Thursday, April 23, 2009

Marc Vetri's Porcini Crusted Halibut & Blackberry Sauce

I noticed a lone little baggie of dried porcini mushrooms sitting in the far back of the pantry last week and decided that today was the day that I'd do something other than re-hydrate and give to Elizabeth to add to one of her risottos. Actually she was working late that night and I don't have what it takes to make a risotto as good as hers

Grabbing my latest library loaned cookbook, Marc Vetri's Il Viaggio, I spotted a recipe that used porcinis and unusual sounding that I had to try it.

Porcini-Crusted Halibut & Blueberry Sauce (link to recipe)

Although this blueberry-'shroom combo may not be so odd after all...somebody I met at a party told me that they saw a mushroom & blueberry risotto on a local menu recently. We also sampled a blueberry & basil compound butter that was savory and delicious, another unexpected blueberry matchup that works.

Looking in the fridge, we spied our blueberry supply was gone...we used blackberries instead. I'm thinking the subtler blueberry would play even better with the porcini crust (which, by the way, is very delicate, so once you get the fish in the pan, be gentle!).

OK, I knew there was no way we were going to have time to really give it that fussy-clean look on a Wednesday night after we both got home from work late, but I still wanted to give the dish a partner to the dance that wasn't plain.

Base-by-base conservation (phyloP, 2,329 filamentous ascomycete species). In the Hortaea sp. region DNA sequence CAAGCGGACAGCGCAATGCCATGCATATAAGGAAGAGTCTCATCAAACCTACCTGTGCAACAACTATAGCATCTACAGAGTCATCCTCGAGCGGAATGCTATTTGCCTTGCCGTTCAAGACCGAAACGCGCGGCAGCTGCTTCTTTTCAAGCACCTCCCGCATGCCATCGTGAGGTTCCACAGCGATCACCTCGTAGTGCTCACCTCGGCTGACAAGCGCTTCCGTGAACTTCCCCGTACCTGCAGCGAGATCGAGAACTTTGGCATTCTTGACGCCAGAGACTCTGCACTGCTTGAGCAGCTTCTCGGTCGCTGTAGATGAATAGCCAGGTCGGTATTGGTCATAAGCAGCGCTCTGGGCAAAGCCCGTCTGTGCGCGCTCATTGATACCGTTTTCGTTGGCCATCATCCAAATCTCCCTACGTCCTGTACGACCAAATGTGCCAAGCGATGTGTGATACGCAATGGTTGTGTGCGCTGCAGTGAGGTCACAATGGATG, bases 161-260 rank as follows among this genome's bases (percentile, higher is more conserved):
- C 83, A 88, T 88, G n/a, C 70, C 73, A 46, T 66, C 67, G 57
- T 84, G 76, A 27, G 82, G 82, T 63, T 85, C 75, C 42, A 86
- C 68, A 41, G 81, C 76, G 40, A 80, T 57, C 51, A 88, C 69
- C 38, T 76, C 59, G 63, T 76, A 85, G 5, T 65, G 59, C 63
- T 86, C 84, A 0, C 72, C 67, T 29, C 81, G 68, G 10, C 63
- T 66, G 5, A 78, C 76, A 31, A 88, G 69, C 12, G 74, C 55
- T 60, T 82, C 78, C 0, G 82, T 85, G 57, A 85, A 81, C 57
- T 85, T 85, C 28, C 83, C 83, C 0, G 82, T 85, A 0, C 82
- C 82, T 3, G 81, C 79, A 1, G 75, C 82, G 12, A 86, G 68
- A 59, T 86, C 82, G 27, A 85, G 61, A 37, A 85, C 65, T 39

Here's a Yukon Gold I halved then punched out with a small biscuit cutter, slicing the cylinders & rings into coins. Put the potatoes in a thin layer of olive oil in a hot pan, let them begin to brown , then salt & pepper, flip, then throw in 1/2 cup of water to make an instant pillar of steam.

This may be common knowledge around the rest of the culinary world, but I just figured out that if you shut your lid on tight when you dump the water, the steam action will cook the potatoes through before they burn to a crisp. When you're about ready to pull the fish or whatever meat you've got on, pull the lid off the potatoes and let the steam cook're left with seared potatoes that are cooked through.

We didn't have blueberries laying around for the sauce so we used blackberries and blood oranges...I think it ended up looking like a fish that wanted to be a bloody rare steak, but it tasted alot better than it looked. The oil & mushroom-dust crust were aromatic and deep, while the berry helped to brighten up and keep moist the meatier halibut...the white-fleshed fish soaked up the flavor beneath the browned crust.

We served this with a warm spinach salad & citrus-bacon vinaigrette; I bought some Pink Navel oranges from WFM that had the firmness of a grapefruit, which made for perfect supremes, but had the seedless & juicy character of the navel orange.


  1. That turned out absolutely gorgeous, and sounds perfect for 90+ degree weather - very summery :-)

  2. Thanks Holly,

    In hindsight I would've cut the halibut into two small pieces because that crust will crumble off from mishandling...

    ...having two small fillets would've minimized the crust-loss because let's face it, that is the star of this show.

  3. That looks great. I've been cooking my way through the Vetri book too. Thanks for the tip on steam-cooking potatoes -- I didn't know about that either!

  4. That looks damn tasty Chris.